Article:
Rush hour on a Wednesday night in Humboldt County, California, consists of a flock of sheep grazing their way to the barn and a man on the side of the road, foraging. We stop to let the dogs out of the car for a stroll and I can smell the heavenly scent of chamomile flowers growing wild along a ditch. And I tell myself the worst part is over.
The drive from Los Angeles to the South Coast of Oregon is a whopping 20 hours, the worst of it being the Central Valley, that wide expanse of fields that feeds half the country. Endless plots of wheat, lettuce, kale and not a quaint farmer in sight – most of the land is now in the hands of the big and evil agribusiness. After a while, all the vegetables blur together and, by the third hour, I would be quite happy never to see another leaf of romaine lettuce again. For the rest of my life.
This is gun-toting California, the one that most likely didn’t celebrate the abrogation of the Defense of Marriage Act, made up as it is of conservative farmers and illegal south of the border labourers – every other car on the road is a pick-up truck, a refrigerated lorry or a horse trailer.
Slowly, the fields make way for the forests of redwood trees: impossibly tall, imposing and impenetrable. If anyone ever wondered why American houses are built of wood, they would only need to witness this abundance of timber to understand. Among the thickness of these forests, Mexican cartels have cleared vast swathes for the cultivation of marijuana. Legal and illegal growers vie for space and water, the soil and weather the perfect mix for the most sought-after weed. This is Humboldt county, populated by granolas and pot-heads and farmers.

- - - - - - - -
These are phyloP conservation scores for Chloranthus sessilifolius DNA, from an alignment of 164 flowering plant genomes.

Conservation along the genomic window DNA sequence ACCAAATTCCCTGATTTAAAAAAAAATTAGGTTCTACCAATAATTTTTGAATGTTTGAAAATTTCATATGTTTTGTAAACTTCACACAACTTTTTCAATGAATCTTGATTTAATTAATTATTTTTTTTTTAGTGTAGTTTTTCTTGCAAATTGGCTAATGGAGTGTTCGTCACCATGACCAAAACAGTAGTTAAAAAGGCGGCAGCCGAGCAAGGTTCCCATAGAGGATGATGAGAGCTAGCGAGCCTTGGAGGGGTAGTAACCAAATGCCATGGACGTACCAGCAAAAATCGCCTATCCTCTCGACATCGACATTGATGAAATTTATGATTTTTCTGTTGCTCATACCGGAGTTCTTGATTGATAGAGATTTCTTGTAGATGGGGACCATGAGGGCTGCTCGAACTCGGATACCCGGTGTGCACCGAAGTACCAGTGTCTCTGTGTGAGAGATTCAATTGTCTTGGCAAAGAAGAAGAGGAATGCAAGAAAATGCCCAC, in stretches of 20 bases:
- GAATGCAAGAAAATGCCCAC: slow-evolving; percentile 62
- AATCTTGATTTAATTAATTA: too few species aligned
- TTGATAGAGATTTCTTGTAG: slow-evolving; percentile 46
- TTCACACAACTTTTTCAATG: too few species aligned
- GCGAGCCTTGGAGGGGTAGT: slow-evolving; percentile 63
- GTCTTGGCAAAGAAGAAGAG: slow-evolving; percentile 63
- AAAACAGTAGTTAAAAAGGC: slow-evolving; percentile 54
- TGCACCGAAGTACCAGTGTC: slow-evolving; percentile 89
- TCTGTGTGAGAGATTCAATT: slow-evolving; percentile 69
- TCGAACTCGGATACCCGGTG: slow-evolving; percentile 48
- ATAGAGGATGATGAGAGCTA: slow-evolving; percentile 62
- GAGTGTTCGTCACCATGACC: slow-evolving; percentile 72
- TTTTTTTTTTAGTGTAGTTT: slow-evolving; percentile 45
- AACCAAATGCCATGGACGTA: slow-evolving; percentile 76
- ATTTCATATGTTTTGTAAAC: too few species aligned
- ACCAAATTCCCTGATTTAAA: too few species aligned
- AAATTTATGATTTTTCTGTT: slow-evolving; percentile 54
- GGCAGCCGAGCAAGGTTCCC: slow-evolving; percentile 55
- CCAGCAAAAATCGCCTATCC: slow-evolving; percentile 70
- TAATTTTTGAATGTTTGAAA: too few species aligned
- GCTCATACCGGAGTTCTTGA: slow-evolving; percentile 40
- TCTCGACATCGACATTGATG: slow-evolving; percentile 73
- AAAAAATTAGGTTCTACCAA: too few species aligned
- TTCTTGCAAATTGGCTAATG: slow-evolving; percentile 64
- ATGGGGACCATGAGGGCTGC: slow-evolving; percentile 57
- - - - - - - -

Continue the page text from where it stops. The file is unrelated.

The fog rolls in every night from the sea, shrouding beaches and fields and forests in an air of mystery and slight desolation. The hours relentlessly flow by and daydreaming becomes unavoidable. An underrated occupation, daydreaming; one we should indulge in every day.
Through the boredom of the kale fields, I imagine wild pursuits like dancing a fox trot with Mikhail Baryshnikov, or sitting at a piano for an impromptu Chopin sonata – when in real life, I can neither dance nor play.
The redwood forests, under their dark canopy, usher in darker dreams but also better versions of me: because who can dream of a better me if not….me? And what is daydreaming if not an opportunity, not to escape our reality, but to create a better blueprint for it and to glimpse the possibilities ahead? Letting our mind wander far and wide, tumble and somersault where it’s not trained to go, can make space for ideas to materialize or for a clearer understanding of the path ahead.
A physical journey can be an easy metaphor for an inner journey – the best trips always are – but its most precious gift is the time it gives us to let us our thoughts be, un-constricted, if for no other reason than needing to avoid looking at lettuce fields for hours at a time.
By the time the second night falls and we cross from California into Oregon, a thick mist welcomes us into a scenery of rocky coast and ghost-like villages. I can nearly pretend I am on the Welsh moors or inside my very own Wuthering Heights.
And I know that, as long as I have the power to concoct stories and to dream ahead, life will be alright.